A-Z of Cardiff – C is for Cardiff Castle …

Writer Katie Hamer is busily discovering parts of the city and revealing them through her We Are Cardiff series, the A-Z of what makes Cardiff special to her. She’ll be sharing the parts of the city she finds with you over the following weeks, so stay tuned! 

C is for Cardiff Castle

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I’ve always noticed a special atmosphere outside the castle, most noticeably at Christmas and on St. David’s Day. It’s very picturesque when decked out with twinkling fairy lights or crowned with daffodils. Also, in the summer you can see the tourists arriving by the coach load, pausing at the gates to take a group photo, before entering. The festive feel of this walled castle projects a vibrancy into the city. I often wondered if I were missing out on something by not making a visit, as I would rush by on my daily commute.

I finally decided to make a visit to Cardiff Castle last Monday, and was very pleasantly surprised by what I saw. As soon as I entered the castle grounds on my visit, I felt welcome. They have someone to meet and greet, who also informs you of the time of the next guided tour. I decided to join a tour, which takes you through a selection of Victorian apartments normally locked to the public.

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Entry into the castle isn’t cheap, but once paid for, you can stay there the whole day. If you live or work in the city, you do have the option to sign up for a Golden Key ticket, which allows you free entry for three years. For those who don’t, there’s also the option to buy a twelve-month season ticket.

Cardiff Castle has existed in one form or other, since the first century AD. There’s evidence of the Roman influence in the stonework of the castle walls. Apparently, the Roman fort would have originally been of wooden construction, but this was replaced by the twelve-sided Norman Keep which can still be seen today.

(below: two pictures of the Norman keep, from the stocks)

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Perhaps the most radical changes to Cardiff Castle were due to the Bute dynasty. The second Marques of Bute had much influence on turning Cardiff into the city it eventually became. In 1839, he built a dock, now known as Bute West Dock. His influence led to Cardiff becoming an international importer of iron and coal, and also led to a huge expansion of the population throughout the nineteenth century.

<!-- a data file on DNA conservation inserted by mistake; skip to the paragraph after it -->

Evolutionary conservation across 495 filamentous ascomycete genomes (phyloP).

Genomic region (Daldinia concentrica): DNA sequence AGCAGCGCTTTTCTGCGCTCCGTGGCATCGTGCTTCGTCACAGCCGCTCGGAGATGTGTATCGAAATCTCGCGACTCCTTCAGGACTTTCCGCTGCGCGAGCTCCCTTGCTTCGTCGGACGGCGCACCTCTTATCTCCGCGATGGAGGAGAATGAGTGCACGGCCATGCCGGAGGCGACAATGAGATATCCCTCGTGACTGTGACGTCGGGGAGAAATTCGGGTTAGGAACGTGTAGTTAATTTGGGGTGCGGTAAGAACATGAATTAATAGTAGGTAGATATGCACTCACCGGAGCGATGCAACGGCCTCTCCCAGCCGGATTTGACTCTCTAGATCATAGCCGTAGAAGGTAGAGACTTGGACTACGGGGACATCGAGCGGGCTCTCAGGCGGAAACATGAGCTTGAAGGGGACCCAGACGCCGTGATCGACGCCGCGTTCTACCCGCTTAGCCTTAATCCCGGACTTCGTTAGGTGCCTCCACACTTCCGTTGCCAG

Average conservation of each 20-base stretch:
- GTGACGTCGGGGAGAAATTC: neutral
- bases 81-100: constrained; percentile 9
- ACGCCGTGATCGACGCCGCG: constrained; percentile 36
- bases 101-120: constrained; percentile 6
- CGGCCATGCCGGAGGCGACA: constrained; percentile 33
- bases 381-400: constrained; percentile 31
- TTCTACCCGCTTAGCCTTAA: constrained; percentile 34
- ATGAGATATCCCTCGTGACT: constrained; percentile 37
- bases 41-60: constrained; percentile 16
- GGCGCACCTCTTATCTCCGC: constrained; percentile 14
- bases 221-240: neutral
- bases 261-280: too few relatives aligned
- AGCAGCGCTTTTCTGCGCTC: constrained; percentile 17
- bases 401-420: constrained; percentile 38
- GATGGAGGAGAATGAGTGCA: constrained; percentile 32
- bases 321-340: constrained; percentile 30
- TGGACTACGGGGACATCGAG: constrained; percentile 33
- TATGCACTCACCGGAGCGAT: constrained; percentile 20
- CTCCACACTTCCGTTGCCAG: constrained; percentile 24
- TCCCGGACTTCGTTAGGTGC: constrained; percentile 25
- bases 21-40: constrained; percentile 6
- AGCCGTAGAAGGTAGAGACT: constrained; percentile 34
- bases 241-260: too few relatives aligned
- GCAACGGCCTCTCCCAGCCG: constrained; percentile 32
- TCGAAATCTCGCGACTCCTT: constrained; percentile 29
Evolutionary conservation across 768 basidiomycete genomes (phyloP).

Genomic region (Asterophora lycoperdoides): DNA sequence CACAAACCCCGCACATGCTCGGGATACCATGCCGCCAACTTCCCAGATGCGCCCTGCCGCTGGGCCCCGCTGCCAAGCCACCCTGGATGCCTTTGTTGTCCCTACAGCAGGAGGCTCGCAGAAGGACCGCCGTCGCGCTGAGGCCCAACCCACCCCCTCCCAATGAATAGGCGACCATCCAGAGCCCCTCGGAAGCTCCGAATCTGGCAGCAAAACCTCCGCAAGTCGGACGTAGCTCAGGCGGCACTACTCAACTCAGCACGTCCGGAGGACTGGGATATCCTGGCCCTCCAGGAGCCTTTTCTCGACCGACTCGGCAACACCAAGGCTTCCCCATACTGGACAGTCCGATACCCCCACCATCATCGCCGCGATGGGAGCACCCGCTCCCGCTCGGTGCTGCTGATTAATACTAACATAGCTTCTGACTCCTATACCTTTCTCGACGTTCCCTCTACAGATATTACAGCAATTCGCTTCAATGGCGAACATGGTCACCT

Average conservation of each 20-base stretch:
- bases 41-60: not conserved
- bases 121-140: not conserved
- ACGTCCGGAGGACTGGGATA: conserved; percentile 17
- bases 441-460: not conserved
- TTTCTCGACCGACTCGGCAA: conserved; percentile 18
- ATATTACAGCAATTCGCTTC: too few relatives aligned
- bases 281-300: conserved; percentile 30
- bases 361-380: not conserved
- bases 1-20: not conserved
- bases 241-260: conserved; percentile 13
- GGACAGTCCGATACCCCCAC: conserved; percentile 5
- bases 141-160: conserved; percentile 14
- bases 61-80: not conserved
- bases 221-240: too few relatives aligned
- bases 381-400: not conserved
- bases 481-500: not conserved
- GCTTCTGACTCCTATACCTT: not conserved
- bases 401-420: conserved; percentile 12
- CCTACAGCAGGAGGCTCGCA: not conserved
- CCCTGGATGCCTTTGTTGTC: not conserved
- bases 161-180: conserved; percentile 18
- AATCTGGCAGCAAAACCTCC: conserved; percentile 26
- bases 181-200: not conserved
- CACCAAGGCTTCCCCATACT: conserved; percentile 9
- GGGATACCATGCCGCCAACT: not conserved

It was his son, the third Marques of Bute, who collaborated with artist and architect William Burges, to dream up much of the romantic Gothic revival style that characterises the Castle Apartments. The first part of the new castle to be built was the magnificent clock tower, intended to be bachelor quarters for the young Marques.

(below: photos of the ceiling and fireplace from the Winter Smoking Room inside the Clock Tower)

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There is a running theme, of the passing of time, within the Clock Tower. For instance there are stained glass windows designed to depict various days of the week, and astrological signs painted on the ceiling of the Winter Smoking Room, one of the featured rooms.

Burges also played upon the passage of the sun within his design schemes. In the roof garden of the West Tower, he created an optical illusion with the statue of the Virgin and Child. A Mona Lisa smile plays upon the Virgin’s face as the sun moves from east to west, and its rays soften.

(below: the Virgin and Child from the roof garden in the West Tower

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Time has not stood still in Cardiff Castle, since the Victorian era. Within the castle walls are also the air raid shelters, which would have been deployed during the Second World War. These were big enough to hide approximately 1,800 people.

(below: the air raid shelters…)

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The expanse of these tunnels takes you right round to the back of the castle, near to the Keep. Some parts are still fortified with blackout windows. Within the tunnels, the wailing of air raid sirens, and the crackle of a gramophone record playing Vera Lynn transport you to another era, as do the advertising slogans of that decorate the walls.

(below – three photos of the air raid shelters, complete with public information posters)

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Even today, parts of the castle are in use. As the expert who led the tour of the Castle Apartments informed me, the Banqueting Hall is available to be booked up for functions and weddings. It’s still the place for royalty, and celebrities alike, to dine in style.

(below: the ceiling in the Arab Room)

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I could tell you so much more about the castle, but I’d urge you to explore, and discover for yourselves.

Visit the Cardiff Castle website
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